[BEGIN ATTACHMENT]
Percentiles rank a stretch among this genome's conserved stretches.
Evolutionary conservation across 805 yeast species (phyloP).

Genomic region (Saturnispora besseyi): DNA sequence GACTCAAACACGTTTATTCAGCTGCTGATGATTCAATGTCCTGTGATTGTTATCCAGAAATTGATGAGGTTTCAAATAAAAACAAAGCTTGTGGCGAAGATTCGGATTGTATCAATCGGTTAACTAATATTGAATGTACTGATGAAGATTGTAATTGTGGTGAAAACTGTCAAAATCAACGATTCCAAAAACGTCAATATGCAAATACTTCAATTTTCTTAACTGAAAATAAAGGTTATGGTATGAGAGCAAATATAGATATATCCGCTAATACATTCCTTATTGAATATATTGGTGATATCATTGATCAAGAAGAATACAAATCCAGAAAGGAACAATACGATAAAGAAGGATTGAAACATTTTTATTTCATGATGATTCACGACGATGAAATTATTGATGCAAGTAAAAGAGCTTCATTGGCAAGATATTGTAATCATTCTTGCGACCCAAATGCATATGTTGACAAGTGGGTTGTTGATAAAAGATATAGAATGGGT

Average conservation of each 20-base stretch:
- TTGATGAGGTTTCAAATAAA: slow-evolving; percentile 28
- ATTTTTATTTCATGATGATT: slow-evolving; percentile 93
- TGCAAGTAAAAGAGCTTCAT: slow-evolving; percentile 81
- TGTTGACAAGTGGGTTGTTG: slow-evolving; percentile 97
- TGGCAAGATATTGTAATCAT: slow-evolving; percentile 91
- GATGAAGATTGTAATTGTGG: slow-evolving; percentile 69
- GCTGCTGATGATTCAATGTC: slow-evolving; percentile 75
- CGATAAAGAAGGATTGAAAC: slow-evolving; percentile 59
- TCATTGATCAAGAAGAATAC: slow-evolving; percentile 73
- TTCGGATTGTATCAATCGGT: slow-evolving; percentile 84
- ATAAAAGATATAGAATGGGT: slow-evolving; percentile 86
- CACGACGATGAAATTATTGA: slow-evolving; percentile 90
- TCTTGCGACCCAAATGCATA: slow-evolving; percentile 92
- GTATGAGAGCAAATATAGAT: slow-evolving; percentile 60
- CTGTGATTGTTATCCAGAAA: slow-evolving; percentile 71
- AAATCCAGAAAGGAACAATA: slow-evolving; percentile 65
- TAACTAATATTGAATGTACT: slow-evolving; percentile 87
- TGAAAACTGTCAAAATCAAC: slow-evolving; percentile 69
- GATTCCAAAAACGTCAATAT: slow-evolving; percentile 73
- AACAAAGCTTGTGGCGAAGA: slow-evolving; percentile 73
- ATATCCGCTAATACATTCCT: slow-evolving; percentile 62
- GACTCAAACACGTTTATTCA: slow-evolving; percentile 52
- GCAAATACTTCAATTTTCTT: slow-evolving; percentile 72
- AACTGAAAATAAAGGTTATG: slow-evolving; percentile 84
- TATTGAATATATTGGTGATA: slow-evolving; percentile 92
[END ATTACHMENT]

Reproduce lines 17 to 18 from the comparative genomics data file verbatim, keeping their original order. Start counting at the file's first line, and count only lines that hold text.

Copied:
- TCTTGCGACCCAAATGCATA: slow-evolving; percentile 92
- GTATGAGAGCAAATATAGAT: slow-evolving; percentile 60